fter their campaign to taint and embarrass the larger-than-life Amitabh Bachchan collapsed, the Congress finessed the matter, saying, “Who has asked Congress leaders not to share a dais with Bachchan?”
The point is, of course, no one had to set a party line in the Congress, with an internal culture where tacit signal is everything, and may lead to absurd situations like this one. There has been enough sniping between the Bachchans and some in the Congress now for the party rank and file to assume that Bachchan is persona non grata. He was invited, he showed up at the inauguration of the second phase of the Bandra-Worli Sea Link. Maharashtra CM Ashok Chavan, who was attacked for his chumminess with the actor, distanced himself double quick. Other Congress politicians leapt in, slamming Bachchan and milking the chance to display some botched idea of loyalty. Couching the issue terms he thought more acceptable, AICC media department chairman Janardan Dwivedi even justified the “moral right” to take on Bachchan, given his status as Gujarat’s brand ambassador. They claimed that Bachchan had erred in attaching himself to a state whose chief minister’s “name is associated with the most reprehensible massacre there.” Anyone so much as seen with that arch-untouchable, these Congressmen seem to contend, is open to vilification and shaming.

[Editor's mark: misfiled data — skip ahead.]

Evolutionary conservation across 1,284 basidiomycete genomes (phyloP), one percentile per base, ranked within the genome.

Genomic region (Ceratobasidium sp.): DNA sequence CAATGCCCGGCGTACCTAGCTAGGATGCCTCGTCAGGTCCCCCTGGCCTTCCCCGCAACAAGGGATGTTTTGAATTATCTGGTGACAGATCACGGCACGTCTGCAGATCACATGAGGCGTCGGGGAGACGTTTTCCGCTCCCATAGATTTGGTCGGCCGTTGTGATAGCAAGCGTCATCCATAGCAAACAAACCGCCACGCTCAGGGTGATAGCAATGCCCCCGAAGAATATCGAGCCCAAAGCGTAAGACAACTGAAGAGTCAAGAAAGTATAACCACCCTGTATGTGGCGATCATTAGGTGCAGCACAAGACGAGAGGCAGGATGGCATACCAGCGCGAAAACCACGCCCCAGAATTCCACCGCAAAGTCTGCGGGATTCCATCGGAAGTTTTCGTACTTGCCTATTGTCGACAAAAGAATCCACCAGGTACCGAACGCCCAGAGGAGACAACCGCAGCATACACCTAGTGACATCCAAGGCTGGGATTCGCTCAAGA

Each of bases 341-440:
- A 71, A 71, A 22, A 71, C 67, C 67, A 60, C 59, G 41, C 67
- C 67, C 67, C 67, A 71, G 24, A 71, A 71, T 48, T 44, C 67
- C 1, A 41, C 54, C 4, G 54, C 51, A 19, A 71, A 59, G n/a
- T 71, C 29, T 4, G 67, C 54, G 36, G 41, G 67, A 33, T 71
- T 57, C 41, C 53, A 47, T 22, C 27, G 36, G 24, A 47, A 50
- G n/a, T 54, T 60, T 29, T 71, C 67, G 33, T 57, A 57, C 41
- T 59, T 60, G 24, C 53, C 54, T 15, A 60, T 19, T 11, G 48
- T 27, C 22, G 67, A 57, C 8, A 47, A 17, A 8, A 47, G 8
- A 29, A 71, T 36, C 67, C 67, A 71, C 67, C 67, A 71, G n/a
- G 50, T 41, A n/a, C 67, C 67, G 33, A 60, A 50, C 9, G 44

Of course, there are many political strands to this Bachchan tangle — rivalries within the Maharashtra Congress, the desire to please the high command, an unimaginative blow at Narendra Modi, perhaps even some subplot involving Amar Singh’s potential closeness to the Congress, as he has speculated. Whatever the reasons, the episode hardly dented Bachchan’s aura, if that was the aim. Instead, it revealed again an unacceptable strain of reflexive intolerance in the Congress — the instinct to taint and shame perceived opponents instead of having a grown-up exchange. The party would do well to put away such childishness and learn to
engage with its adversaries.